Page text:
The Precision Biosystems Laboratory, directed by Prof. Craig Forest, is focused on fundamental engineering advancements, the development of miniaturized, high-throughput robotic instrumentation, and the application of the two to advance biomolecular science. Our research program is in the emerging bio-nano field—at the intersection of bioMEMS, machine design, neuroengineering, genetics, optics, and manufacturing. In the past 5 years, the instruments developed in the laboratory have led to the genesis of a new field of intracellular, in vivo robotics for neuroscience, a virus detector that is a 10-100x throughput improvement over pre-existing technologies, a device for personalizing drug dosage to prevent heart attacks, and a high throughput genome engineering technique. Fundamental advancements have been made in micro-fabrication, modeling flow of photons and fluids, and neuron identification within the living brain. These instruments, and the discoveries they enable, are unlocking new frontiers in neuroscience and genetic science.
“New directions in science are launched by new tools much more often than by new concepts. The effect of a concept-driven revolution is to explain old things in new ways. The effect of a tool-driven revolution is to discover new things that have to be explained.” – Imagined Worlds, Freeman Dyson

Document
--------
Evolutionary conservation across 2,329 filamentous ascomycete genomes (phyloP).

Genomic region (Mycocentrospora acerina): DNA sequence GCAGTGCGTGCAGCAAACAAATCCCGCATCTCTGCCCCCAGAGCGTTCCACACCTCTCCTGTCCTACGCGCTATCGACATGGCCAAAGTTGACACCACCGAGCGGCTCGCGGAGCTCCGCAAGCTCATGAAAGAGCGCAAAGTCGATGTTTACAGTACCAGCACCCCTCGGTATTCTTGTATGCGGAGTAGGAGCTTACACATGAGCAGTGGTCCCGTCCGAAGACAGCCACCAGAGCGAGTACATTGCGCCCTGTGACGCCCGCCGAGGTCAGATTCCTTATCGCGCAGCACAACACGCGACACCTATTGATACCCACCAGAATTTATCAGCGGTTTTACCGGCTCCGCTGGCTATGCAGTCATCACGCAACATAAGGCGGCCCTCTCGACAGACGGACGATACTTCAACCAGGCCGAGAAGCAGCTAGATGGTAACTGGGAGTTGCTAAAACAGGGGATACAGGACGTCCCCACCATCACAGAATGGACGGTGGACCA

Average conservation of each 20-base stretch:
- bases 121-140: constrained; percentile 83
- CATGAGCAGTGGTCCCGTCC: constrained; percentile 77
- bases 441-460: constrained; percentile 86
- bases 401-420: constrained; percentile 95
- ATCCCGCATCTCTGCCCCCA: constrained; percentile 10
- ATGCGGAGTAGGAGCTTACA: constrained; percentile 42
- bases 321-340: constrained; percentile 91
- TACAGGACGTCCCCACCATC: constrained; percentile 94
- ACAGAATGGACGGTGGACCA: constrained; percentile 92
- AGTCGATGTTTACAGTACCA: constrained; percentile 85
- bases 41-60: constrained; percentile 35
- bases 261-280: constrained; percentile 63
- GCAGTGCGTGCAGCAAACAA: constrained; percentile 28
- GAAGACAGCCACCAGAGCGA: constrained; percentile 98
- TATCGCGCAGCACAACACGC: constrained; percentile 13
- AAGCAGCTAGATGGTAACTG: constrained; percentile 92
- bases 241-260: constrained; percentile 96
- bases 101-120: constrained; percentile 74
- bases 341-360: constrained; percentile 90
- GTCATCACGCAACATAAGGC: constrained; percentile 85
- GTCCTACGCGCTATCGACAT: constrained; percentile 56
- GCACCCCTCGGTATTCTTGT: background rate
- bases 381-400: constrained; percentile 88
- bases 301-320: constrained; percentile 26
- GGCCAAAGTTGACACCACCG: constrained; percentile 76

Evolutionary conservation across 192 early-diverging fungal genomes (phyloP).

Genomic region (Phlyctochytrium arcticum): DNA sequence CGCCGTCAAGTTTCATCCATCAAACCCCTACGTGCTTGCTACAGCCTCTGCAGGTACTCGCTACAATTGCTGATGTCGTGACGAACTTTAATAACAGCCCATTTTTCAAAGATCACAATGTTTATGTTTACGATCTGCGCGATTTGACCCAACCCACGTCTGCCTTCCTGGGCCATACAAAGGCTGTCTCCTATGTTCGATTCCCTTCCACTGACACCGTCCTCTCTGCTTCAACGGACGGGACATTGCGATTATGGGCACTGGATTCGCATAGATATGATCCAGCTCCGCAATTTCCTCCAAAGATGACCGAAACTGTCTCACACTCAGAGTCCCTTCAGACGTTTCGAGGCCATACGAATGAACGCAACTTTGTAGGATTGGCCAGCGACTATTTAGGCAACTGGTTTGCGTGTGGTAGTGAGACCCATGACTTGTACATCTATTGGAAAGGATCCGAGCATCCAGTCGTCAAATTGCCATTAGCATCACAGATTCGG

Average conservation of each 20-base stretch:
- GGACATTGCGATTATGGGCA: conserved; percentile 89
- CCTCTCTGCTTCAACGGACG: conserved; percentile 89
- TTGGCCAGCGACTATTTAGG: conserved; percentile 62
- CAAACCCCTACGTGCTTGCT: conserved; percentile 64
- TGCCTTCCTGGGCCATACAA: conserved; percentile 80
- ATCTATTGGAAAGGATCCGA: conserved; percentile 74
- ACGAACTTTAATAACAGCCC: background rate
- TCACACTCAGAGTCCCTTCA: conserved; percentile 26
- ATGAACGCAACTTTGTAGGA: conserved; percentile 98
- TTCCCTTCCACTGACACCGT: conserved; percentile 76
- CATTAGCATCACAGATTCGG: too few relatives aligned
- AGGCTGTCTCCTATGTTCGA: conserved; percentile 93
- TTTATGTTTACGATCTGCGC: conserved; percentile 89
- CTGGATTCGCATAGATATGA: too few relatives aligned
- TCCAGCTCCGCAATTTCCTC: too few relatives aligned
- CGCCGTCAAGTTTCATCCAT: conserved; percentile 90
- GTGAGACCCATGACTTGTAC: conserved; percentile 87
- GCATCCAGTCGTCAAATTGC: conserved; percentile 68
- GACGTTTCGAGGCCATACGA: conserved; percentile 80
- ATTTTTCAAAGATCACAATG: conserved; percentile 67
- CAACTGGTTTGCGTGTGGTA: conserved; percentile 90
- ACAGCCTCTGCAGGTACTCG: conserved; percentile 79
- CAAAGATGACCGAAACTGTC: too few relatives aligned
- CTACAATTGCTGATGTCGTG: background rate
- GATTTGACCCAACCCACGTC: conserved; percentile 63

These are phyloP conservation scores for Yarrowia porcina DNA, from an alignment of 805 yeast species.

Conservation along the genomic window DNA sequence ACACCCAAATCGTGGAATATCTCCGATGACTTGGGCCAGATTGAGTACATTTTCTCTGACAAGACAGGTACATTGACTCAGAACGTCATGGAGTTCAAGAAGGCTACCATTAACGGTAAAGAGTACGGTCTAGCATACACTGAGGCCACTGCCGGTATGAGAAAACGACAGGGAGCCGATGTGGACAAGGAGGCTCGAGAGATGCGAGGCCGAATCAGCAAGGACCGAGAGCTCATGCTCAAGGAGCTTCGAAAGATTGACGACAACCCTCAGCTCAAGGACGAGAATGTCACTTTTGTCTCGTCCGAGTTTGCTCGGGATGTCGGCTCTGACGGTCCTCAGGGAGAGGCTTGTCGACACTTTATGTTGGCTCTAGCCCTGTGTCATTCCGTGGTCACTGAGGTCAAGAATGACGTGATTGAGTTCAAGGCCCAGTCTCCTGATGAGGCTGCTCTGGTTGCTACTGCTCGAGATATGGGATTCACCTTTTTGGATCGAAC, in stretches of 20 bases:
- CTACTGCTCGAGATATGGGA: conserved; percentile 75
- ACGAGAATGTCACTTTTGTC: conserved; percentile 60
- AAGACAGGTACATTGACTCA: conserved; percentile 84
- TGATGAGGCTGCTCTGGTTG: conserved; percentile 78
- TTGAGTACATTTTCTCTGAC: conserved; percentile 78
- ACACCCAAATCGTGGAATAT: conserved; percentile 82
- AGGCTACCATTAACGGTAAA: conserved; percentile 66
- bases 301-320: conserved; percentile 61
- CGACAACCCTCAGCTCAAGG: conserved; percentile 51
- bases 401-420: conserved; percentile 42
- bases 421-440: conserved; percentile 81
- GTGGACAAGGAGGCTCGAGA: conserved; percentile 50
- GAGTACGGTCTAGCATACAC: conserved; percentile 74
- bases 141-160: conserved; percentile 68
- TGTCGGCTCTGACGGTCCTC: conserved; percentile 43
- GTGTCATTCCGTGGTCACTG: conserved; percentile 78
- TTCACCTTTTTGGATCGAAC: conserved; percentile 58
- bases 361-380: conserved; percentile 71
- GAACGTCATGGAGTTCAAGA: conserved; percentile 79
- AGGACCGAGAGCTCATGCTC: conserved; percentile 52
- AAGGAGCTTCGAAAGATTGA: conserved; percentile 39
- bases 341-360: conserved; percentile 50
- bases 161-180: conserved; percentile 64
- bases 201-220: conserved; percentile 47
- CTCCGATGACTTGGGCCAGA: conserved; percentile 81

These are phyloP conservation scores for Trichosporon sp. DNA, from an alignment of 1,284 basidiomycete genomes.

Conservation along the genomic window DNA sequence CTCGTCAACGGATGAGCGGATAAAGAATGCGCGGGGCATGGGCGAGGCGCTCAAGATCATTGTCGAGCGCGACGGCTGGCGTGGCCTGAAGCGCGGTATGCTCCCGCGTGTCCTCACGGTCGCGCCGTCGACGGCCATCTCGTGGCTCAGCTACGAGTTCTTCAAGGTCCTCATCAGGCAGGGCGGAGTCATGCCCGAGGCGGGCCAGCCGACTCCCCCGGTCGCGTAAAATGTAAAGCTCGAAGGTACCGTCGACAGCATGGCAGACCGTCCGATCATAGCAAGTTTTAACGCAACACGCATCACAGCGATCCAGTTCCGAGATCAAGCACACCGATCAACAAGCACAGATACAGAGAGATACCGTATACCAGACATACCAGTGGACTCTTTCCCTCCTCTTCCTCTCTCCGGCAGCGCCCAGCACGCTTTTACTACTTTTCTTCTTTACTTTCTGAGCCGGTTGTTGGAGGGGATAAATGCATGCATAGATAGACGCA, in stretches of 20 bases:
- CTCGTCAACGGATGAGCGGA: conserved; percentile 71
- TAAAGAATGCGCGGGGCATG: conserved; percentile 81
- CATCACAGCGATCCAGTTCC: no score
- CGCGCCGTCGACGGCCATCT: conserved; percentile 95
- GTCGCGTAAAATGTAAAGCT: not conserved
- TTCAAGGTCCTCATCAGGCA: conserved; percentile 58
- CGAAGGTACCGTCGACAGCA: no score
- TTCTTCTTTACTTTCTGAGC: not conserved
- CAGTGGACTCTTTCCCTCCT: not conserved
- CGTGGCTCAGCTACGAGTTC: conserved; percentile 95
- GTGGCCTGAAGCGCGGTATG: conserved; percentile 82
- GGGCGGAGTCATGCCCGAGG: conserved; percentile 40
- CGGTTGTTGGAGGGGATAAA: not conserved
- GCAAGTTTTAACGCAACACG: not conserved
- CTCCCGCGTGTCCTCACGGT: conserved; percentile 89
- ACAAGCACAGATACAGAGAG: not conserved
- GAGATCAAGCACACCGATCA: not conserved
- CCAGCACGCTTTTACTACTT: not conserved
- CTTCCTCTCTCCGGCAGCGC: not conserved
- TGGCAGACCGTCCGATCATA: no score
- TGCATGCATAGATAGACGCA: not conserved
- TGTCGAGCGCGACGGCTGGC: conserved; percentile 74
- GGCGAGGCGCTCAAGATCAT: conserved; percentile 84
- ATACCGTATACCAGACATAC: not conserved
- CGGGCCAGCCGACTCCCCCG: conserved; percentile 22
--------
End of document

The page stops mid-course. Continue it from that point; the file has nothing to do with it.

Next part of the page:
Craig Forest joined Georgia Tech in August 2008 as an Assistant Professor of Mechanical Engineering. Dr. Forest also holds program faculty positions in Bioengineering and Biomedical Engineering. He conducts research on miniaturized, high-throughput robotic instrumentation to advance neuroscience and genetic science, working at the intersection of bioMEMS, precision machine design, optics, and microfabrication. Prior to Georgia Tech, he was a research fellow in Genetics at Harvard Medical School. He obtained a Ph.D. in Mechanical Engineering from MIT in June 2007, M.S. in Mechanical Engineering from MIT in 2003, and B.S. in Mechanical Engineering from Georgia Tech in 2001. He is cofounder/organizer of one of the largest undergraduate invention competitions in the US—The InVenture Prize, and founder/organizer of one of the largest student-run prototyping facilities in the US—The Invention Studio. He was a Sandia National Laboratories MEMS Fellow, NSF Graduate Research Fellow, was awarded the Georgia Tech Institute for BioEngineering and BioSciences Junior Faculty Award (2010) and was named Engineer of the Year in Education for the state of Georgia (2013). In 2007, he was a finalist on the ABC reality TV show “American Inventor.”